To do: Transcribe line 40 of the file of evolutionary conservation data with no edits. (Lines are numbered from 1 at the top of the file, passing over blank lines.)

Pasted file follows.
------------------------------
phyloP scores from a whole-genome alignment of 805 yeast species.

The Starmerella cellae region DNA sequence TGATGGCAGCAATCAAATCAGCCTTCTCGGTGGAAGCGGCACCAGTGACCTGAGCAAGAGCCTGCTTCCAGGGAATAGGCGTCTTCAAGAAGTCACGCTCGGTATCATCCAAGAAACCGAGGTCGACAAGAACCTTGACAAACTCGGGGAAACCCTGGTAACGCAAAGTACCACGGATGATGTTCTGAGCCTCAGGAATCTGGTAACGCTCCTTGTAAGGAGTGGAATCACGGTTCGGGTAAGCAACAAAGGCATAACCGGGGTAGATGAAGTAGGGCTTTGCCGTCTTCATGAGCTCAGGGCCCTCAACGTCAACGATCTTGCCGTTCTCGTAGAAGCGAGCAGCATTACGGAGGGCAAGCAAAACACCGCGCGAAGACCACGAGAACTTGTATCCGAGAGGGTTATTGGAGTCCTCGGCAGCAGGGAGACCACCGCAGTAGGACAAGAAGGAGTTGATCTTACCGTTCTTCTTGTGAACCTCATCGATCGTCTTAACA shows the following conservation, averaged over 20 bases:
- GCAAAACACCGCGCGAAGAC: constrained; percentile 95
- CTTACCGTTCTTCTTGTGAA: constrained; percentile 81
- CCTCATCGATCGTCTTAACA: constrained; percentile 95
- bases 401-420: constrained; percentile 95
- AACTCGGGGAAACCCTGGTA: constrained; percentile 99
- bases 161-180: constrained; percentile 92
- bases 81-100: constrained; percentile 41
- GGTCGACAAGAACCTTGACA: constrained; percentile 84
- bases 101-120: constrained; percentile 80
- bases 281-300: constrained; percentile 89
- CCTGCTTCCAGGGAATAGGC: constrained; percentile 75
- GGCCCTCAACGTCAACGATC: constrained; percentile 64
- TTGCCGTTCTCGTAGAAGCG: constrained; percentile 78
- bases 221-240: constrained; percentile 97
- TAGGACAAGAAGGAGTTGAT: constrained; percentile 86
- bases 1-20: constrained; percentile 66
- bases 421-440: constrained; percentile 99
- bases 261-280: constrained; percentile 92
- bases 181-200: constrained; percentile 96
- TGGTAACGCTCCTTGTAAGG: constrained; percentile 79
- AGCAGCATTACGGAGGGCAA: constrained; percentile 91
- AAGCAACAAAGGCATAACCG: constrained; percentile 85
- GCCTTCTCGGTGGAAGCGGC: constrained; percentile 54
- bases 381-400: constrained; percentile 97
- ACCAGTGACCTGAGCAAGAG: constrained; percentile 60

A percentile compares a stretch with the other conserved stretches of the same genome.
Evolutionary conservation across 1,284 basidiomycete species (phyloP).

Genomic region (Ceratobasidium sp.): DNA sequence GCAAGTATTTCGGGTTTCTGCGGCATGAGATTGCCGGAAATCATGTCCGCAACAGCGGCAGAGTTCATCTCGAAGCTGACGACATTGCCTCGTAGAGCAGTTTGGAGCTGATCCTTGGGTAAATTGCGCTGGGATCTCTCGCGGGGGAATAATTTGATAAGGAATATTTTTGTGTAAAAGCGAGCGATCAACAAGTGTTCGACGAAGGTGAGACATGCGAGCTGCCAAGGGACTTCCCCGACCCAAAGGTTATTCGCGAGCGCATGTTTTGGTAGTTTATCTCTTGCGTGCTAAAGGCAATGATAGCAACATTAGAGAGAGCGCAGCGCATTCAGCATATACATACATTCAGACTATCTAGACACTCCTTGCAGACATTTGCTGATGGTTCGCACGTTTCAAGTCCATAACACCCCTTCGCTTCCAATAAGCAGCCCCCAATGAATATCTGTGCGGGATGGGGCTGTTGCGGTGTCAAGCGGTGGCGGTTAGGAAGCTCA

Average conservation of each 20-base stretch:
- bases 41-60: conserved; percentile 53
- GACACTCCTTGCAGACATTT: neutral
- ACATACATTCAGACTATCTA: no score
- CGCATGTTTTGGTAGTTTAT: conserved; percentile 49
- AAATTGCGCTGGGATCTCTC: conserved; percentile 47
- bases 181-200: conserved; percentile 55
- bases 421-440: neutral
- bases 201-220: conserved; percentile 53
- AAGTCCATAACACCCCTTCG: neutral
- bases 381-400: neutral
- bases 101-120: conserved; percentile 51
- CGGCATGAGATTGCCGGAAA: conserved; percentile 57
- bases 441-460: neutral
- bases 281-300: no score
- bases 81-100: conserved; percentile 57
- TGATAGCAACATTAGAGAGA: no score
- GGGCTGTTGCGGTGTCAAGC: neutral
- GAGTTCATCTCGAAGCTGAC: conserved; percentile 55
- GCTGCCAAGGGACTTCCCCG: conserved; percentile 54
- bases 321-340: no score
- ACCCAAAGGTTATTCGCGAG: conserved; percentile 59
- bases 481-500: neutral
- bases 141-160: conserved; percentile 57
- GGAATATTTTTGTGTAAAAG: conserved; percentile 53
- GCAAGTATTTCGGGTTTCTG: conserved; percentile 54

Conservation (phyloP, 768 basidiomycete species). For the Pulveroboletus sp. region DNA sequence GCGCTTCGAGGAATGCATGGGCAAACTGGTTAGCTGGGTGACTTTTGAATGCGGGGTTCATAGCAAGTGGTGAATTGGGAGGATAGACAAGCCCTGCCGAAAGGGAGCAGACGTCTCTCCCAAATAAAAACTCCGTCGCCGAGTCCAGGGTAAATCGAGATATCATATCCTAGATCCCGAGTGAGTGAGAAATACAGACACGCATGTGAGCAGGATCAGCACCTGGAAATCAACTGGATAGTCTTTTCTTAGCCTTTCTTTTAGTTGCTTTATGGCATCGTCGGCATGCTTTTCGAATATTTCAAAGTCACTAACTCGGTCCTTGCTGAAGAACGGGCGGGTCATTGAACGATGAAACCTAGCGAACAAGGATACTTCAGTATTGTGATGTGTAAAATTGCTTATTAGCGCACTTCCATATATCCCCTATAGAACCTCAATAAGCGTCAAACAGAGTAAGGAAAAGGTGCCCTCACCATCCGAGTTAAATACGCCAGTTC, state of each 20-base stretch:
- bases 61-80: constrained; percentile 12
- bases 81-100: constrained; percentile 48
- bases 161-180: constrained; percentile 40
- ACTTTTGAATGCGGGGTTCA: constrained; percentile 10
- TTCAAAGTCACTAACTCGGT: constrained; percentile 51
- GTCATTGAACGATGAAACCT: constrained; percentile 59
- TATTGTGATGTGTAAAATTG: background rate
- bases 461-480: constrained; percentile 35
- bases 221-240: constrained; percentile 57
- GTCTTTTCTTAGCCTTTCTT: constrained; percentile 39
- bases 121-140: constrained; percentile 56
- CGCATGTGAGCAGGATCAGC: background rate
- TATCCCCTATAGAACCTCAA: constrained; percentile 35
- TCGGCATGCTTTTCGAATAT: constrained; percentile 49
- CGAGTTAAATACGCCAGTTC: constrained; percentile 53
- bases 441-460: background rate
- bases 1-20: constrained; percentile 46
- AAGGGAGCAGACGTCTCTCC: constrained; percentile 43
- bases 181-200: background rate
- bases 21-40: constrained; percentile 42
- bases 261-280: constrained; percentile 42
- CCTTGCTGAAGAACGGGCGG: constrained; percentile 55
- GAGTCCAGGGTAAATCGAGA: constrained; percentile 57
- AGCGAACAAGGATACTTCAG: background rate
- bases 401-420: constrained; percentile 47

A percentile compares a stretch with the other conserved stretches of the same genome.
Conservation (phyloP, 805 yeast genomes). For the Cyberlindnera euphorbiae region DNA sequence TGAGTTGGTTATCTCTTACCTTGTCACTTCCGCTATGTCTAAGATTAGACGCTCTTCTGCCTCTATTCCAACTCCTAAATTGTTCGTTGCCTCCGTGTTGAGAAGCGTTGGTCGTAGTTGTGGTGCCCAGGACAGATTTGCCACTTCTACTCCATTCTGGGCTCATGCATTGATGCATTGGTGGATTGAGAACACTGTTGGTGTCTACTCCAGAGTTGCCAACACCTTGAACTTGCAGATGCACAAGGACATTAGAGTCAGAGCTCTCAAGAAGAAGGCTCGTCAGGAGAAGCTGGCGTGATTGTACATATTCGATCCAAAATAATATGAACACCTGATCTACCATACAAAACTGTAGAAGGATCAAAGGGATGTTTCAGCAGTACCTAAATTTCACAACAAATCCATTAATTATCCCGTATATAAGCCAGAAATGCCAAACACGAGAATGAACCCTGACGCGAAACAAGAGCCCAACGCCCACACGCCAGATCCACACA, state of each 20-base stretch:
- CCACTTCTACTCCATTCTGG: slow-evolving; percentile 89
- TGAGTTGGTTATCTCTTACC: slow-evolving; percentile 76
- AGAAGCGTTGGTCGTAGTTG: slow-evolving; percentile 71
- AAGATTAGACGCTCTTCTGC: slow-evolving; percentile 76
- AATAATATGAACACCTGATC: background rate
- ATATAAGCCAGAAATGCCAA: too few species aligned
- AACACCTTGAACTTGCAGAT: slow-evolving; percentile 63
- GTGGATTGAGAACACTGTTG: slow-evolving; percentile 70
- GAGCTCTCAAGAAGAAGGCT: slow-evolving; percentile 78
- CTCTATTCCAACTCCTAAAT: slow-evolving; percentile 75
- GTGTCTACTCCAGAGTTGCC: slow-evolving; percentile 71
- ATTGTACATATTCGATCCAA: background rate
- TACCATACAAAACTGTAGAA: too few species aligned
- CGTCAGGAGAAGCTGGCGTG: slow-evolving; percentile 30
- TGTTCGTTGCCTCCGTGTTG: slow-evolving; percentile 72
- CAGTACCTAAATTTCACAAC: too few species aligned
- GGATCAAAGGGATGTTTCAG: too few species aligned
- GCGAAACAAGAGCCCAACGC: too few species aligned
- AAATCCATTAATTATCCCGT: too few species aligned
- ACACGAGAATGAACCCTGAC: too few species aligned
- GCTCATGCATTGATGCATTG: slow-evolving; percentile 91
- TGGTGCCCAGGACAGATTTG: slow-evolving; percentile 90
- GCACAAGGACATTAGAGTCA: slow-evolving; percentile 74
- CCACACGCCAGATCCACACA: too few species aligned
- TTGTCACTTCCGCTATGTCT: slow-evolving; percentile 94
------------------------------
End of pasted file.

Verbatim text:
- AAGTCCATAACACCCCTTCG: neutral